The British Journal of Psychiatry

Abstract

BACKGROUND This exploratory study seeks to generate new hypotheses about the relationship between obstetric complications and schizophrenia.

METHOD The British Perinatal Mortality Survey represents 98% of all births during one week in March 1958 in Great Britain. Present State Examination (PSE), Catego diagnoses of narrowly defined schizophrenia (n = 49), broadly defined schizophrenia (n = 79), affective psychosis (n = 44) and neurosis (n = 93) were derived from case notes for all cohort members. The remainder of the cohort, surviving the perinatal period, acted as controls (n = 16 812). Variables in the British Perinatal Mortality Survey were grouped into five categories: the physique/lifestyle of the mother (including demographic characteristics), her obstetric history, the current pregnancy, the delivery and the condition of the baby.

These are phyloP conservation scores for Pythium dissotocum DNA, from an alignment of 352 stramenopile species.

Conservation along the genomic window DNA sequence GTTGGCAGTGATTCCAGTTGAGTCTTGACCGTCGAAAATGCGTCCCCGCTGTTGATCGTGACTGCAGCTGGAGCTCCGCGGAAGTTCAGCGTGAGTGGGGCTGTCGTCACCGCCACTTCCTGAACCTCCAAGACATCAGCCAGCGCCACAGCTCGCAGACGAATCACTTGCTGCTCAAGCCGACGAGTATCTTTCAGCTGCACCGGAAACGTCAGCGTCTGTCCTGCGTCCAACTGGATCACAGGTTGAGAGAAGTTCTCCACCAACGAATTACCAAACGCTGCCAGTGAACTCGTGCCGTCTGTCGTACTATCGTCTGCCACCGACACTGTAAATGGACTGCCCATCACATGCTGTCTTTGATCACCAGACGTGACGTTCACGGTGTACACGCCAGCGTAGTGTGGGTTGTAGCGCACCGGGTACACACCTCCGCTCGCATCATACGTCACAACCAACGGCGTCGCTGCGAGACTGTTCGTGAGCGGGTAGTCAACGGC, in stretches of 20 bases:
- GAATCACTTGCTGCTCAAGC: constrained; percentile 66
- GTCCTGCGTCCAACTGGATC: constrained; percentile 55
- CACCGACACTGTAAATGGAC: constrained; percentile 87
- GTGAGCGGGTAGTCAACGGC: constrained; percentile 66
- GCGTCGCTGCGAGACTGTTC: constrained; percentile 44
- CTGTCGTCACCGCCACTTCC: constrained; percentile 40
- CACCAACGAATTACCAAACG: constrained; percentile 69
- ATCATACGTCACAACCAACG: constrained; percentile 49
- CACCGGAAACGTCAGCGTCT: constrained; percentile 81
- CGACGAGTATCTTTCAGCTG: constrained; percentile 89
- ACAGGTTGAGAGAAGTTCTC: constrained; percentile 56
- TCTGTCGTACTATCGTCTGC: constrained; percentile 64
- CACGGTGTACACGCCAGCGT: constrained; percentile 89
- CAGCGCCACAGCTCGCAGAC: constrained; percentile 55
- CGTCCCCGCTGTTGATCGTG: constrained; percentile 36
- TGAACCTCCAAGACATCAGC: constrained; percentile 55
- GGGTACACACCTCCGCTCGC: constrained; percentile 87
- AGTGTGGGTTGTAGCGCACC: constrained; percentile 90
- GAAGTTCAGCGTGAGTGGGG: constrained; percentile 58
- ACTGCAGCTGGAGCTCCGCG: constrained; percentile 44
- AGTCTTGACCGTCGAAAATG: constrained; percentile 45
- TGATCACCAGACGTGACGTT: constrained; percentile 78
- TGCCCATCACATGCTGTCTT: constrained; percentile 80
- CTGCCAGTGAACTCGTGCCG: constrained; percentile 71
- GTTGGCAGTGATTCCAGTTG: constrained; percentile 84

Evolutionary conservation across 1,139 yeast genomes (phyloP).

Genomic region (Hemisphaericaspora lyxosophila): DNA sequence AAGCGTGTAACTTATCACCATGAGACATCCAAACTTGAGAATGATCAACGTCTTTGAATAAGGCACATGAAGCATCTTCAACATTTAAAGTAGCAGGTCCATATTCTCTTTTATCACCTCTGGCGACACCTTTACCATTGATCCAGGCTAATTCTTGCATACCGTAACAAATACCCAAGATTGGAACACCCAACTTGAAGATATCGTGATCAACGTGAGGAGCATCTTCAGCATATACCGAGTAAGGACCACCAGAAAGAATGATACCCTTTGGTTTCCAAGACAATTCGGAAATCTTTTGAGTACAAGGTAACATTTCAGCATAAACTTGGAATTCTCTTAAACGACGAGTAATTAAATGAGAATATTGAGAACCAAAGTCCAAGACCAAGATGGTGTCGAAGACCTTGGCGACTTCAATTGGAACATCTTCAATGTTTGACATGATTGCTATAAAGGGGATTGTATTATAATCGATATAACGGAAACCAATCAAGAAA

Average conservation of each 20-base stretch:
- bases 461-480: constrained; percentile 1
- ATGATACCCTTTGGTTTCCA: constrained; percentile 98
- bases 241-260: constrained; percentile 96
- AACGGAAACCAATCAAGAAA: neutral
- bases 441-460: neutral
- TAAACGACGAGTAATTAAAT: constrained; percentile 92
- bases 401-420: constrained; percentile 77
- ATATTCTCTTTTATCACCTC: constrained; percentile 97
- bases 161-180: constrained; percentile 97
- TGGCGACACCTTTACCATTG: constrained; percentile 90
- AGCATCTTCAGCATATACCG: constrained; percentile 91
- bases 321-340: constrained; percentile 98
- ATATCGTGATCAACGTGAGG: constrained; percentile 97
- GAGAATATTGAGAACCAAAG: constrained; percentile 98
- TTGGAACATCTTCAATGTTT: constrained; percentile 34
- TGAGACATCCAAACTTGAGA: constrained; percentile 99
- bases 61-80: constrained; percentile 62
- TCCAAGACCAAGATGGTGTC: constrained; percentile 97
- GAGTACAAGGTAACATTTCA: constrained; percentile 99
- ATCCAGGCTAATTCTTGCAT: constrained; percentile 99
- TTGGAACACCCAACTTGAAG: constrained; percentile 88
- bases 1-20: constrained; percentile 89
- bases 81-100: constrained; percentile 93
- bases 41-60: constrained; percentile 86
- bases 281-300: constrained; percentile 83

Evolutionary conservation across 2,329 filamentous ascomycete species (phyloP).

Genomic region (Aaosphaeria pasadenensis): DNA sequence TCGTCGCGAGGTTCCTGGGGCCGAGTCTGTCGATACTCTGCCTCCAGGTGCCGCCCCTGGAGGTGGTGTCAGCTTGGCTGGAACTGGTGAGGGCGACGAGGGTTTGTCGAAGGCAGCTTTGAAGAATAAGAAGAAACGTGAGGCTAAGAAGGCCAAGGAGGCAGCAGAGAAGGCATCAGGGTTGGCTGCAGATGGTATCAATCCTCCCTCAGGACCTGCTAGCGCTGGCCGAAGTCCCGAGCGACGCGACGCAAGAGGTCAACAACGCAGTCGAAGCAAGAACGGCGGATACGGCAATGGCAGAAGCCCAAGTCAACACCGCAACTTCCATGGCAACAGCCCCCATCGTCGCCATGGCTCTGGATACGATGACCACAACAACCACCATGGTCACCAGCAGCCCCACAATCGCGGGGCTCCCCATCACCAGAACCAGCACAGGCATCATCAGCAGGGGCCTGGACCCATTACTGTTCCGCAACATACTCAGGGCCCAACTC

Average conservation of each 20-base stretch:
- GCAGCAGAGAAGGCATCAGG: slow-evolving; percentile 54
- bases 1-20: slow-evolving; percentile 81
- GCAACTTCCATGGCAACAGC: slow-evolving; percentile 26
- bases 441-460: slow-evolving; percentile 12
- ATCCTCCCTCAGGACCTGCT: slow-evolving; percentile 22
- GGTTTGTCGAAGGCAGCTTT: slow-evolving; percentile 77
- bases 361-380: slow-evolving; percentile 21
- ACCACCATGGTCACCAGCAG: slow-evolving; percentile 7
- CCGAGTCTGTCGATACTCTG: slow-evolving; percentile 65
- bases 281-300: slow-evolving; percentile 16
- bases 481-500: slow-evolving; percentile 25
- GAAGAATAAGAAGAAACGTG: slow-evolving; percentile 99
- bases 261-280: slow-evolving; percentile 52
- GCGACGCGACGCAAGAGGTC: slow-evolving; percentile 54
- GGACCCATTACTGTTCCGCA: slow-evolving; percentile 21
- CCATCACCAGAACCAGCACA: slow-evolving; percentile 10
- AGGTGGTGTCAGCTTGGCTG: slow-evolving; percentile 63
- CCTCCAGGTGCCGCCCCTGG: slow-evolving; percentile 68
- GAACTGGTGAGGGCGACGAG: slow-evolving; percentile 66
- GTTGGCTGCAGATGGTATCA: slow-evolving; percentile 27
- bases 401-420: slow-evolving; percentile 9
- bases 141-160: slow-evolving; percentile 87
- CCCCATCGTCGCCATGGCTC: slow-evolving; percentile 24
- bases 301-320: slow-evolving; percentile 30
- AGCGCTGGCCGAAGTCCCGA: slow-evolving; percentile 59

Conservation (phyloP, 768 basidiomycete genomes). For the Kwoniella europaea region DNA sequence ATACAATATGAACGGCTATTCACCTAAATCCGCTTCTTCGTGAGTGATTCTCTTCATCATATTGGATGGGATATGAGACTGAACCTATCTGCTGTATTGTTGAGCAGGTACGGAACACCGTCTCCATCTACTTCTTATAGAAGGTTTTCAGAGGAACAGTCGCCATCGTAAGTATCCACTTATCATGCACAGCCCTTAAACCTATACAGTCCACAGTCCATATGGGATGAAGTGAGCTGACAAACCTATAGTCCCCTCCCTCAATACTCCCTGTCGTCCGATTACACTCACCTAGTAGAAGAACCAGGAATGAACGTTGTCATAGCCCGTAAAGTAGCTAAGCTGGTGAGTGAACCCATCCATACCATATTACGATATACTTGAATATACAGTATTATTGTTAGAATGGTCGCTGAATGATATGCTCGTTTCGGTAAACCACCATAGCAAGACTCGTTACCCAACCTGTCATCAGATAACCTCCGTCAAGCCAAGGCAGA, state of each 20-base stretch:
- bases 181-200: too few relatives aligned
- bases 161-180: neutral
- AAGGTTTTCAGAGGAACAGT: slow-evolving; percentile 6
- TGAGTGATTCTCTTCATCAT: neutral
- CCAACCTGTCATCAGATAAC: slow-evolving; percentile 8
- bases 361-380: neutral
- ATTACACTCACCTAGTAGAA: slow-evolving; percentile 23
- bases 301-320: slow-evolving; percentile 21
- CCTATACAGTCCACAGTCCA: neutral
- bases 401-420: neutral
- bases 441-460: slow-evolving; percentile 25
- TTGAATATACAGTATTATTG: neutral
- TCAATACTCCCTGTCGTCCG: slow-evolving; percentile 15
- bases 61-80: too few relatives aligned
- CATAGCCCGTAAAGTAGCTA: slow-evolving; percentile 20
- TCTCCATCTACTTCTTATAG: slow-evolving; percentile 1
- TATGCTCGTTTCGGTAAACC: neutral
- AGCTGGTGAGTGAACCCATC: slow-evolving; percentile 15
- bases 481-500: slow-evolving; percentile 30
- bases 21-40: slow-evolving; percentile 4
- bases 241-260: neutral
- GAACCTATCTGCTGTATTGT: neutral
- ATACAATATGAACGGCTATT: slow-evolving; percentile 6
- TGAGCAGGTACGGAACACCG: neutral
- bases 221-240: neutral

RESULTS There were 7/17 significant differences in maternal physique/lifestyle and obstetric history between the births of schizophrenics and controls, compared to 4/40 comparisons of somatic variables relating to pregnancy, birth and the condition of the baby. This compares with 4/17 and 7/40 for affective psychotics and a total of 4/57 differences for all categories of variables when neurotics were contrasted with controls.

CONCLUSIONS The purported increased risk of obstetric complications in schizophrenics may result from the physique/lifestyle of their mothers.